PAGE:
Why Talking to Yourself at Work Isn’t That Crazy

Source: iStock

Source: iStock

That’s right. Talking to yourself may not be so crazy after all. And if you do it while you work, you might actually get more done — or at least be better at certain tasks. Perhaps that’s one reason home-based workers can be more productive. As long as you won’t be disturbing others, don’t shy away from the occasional mumble as you go about your workday. According to a 2012 study published in the Quarterly Journal for Experimental Psychology, talking to oneself can boost cognitive ability. Specifically, researchers measured the impact of self-directed speech on visual search performance.

The study was partially inspired by the self-talk habits of one of the researchers. “I’ll often mutter to myself when searching for something in the refrigerator or supermarket shelves,” Gary Lupyan, a cognitive psychologist at the University of Wisconsin-Madison, told LiveScience. To test the impact of this kind of self-directed speech, Lupyan and co-author Daniel Swingley ran experiments with volunteers who were directed to search for specific items. According to LiveScience, past research has shown that self-directed speech can help guide behaviors for children, such as tying shoelaces or other step-by-step tasks. In Lupyan and Swingley’s study, the findings suggested the same can be true for adults.

In one experiment, participants were shown images of 20 objects and asked to look for a specific one, such as a banana. The volunteers were split into two groups, with half repeating the name of the item to themselves out loud and the other half staying silent. Self-directed speech helped people find the desired object more quickly. Those in the talking group found the item just 50 to 100 milliseconds faster, but it took participants an average of only about 1.2 to 2 seconds to find the object.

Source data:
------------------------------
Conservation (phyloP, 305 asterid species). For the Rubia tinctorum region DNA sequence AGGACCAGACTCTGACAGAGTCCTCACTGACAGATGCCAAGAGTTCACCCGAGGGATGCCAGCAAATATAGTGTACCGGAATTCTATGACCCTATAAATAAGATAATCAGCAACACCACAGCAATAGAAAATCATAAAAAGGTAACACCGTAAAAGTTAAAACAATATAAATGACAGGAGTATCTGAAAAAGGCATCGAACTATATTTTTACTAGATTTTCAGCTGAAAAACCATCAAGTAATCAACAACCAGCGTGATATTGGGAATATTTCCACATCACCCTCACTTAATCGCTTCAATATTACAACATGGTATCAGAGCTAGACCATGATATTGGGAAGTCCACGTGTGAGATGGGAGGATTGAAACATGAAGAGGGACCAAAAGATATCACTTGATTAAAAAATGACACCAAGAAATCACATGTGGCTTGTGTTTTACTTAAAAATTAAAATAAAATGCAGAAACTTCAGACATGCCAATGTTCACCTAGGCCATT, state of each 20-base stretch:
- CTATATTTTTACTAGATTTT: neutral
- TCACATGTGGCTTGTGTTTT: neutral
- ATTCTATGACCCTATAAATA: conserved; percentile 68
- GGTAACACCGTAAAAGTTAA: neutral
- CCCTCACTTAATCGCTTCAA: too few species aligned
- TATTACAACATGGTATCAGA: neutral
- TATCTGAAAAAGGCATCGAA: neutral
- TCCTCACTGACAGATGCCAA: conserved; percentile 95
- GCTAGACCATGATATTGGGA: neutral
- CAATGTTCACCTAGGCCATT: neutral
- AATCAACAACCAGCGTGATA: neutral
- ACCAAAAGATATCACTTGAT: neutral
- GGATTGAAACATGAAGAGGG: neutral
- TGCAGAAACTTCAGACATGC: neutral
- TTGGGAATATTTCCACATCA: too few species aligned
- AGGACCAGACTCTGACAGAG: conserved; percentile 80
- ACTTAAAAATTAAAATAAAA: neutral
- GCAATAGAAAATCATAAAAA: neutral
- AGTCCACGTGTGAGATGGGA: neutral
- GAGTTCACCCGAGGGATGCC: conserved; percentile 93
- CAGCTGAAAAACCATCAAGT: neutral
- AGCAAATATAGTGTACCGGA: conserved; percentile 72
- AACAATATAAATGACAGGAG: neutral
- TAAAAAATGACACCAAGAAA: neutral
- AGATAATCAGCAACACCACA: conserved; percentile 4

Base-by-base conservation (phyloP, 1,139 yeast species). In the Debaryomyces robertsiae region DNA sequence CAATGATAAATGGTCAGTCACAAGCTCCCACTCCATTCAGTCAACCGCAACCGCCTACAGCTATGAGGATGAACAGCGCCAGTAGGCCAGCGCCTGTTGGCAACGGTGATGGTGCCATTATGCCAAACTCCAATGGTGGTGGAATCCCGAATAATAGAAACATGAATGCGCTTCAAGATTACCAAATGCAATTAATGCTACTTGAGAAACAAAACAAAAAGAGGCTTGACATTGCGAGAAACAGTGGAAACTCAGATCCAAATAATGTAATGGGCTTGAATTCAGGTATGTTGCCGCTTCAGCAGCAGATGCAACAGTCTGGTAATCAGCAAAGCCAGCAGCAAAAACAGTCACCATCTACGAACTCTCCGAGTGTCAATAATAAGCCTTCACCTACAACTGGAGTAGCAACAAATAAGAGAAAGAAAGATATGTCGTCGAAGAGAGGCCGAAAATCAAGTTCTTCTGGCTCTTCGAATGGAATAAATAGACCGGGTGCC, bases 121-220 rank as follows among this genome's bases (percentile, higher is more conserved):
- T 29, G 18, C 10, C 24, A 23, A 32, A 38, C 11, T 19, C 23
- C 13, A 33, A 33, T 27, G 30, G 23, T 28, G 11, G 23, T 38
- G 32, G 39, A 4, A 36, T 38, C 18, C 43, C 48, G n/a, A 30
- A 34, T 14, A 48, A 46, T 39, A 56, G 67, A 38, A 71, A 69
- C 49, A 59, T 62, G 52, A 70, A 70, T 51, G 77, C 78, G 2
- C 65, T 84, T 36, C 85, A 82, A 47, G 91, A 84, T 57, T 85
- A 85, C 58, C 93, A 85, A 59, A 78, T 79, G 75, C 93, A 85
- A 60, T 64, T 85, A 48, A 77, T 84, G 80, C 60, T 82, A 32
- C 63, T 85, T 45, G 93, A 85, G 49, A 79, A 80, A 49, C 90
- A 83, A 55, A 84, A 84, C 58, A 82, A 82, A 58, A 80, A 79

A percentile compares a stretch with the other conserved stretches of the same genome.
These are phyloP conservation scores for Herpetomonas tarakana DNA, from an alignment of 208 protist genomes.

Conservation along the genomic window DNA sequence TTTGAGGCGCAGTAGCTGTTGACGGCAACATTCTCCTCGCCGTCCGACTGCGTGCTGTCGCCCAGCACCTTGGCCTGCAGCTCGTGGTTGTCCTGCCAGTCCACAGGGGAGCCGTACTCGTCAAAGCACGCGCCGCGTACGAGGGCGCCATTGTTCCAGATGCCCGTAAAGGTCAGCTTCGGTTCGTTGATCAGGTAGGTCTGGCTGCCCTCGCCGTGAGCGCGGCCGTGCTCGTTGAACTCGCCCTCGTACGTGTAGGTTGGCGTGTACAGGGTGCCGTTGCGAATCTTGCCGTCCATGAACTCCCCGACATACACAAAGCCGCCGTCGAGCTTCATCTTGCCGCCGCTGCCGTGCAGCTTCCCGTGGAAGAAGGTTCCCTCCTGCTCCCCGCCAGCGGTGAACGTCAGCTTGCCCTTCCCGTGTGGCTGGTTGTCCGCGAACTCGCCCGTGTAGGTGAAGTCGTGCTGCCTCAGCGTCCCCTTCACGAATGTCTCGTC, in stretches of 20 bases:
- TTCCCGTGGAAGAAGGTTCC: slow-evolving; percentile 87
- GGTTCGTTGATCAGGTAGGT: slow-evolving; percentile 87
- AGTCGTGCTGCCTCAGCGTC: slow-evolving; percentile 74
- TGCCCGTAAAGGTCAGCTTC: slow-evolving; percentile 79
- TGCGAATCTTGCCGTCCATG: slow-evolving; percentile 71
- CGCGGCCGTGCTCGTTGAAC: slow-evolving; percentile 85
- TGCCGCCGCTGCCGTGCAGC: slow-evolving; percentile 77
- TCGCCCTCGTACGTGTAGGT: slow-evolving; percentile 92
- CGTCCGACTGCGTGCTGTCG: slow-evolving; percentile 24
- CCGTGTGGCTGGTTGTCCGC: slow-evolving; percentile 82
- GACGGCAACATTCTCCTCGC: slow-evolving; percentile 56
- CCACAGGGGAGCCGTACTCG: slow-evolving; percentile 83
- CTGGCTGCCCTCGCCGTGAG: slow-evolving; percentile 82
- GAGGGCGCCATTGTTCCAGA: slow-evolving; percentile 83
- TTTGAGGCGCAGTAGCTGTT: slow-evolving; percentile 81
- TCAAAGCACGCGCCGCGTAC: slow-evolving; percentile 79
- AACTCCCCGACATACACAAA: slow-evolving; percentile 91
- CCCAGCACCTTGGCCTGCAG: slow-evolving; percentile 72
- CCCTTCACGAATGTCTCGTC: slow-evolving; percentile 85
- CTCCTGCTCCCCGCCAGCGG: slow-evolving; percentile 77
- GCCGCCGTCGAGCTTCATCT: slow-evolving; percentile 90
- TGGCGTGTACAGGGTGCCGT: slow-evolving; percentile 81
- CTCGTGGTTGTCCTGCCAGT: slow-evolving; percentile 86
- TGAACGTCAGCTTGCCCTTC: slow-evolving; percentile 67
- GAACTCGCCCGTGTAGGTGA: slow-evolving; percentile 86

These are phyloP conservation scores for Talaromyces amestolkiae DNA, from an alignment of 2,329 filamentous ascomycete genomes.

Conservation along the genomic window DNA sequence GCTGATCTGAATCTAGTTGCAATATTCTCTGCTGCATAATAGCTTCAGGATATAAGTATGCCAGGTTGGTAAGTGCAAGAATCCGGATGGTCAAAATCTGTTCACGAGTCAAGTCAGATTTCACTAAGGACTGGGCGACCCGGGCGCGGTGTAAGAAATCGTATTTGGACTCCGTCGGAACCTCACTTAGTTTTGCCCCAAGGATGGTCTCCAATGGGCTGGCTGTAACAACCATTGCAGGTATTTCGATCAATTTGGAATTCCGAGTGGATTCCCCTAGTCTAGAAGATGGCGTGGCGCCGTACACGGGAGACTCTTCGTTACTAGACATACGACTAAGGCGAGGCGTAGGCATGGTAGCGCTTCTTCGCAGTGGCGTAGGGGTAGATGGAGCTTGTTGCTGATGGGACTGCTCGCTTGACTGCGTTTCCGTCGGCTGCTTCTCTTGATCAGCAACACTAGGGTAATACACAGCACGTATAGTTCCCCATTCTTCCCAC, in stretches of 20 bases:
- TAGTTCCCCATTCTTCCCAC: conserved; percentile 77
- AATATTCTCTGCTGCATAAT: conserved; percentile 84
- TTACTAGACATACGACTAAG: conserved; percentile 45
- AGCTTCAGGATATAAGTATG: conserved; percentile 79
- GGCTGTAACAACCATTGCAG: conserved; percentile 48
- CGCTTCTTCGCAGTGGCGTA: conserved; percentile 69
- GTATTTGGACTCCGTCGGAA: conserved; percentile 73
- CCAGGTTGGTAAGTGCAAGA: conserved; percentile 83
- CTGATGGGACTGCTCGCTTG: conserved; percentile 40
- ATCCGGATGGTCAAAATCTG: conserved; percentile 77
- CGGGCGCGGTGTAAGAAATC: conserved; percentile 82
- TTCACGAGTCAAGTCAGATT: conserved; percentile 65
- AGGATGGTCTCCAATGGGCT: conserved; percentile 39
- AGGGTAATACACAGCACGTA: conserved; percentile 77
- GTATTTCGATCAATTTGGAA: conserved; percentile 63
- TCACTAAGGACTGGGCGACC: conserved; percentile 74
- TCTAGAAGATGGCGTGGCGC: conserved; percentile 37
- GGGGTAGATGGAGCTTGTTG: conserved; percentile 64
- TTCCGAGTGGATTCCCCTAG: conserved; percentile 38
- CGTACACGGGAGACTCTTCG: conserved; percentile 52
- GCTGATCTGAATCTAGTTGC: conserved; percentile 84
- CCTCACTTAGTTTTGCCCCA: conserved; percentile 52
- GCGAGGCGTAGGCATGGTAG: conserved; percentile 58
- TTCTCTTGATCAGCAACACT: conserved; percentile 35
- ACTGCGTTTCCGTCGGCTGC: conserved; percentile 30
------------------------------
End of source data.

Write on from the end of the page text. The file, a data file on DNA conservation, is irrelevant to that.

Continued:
Source: iStock

Source: iStock

However, in another experiment the researchers conducted, certain items could actually take longer to locate for the self-talking participants. “Speaking to yourself isn’t always helpful — if you don’t really know what an object looks like, saying its name can have no effect or actually slow you down,” Lupyan explained. “If, on the other hand, you know that bananas are yellow and have a particular shape, by saying banana, you’re activating these visual properties in the brain to help you find them.” In a virtual shopping task, participants were shown photos of common supermarket items and asked to locate them. Coke, a common item people can usually picture in their minds, was easier to find with self-directed speech, but “Speed Stick,” a less familiar product, took longer to locate.

For Lupyan, the major takeaway from the study is that language is useful for more than communication; it has a measurable impact on perception and cognition. He hopes further research will be done that involves looking at brain scans while conducting a similar experiment, revealing which parts of the brain are stimulated by self-directed speech.

Positive self-talk has also been shown to boost motivation and self-confidence, provided you speak to yourself with the “you” pronoun rather than “I.” So if you have an important presentation coming up, give yourself some encouragement out loud. When you have an impending deadline, talking yourself through the task at hand could help you improve focus and block out distractions. At the very least, if your are prone to losing things, try calling out the misplaced object’s name as you search for it. Your coworkers or family members might think you’re a little nutty, but you’ll waste less time searching.

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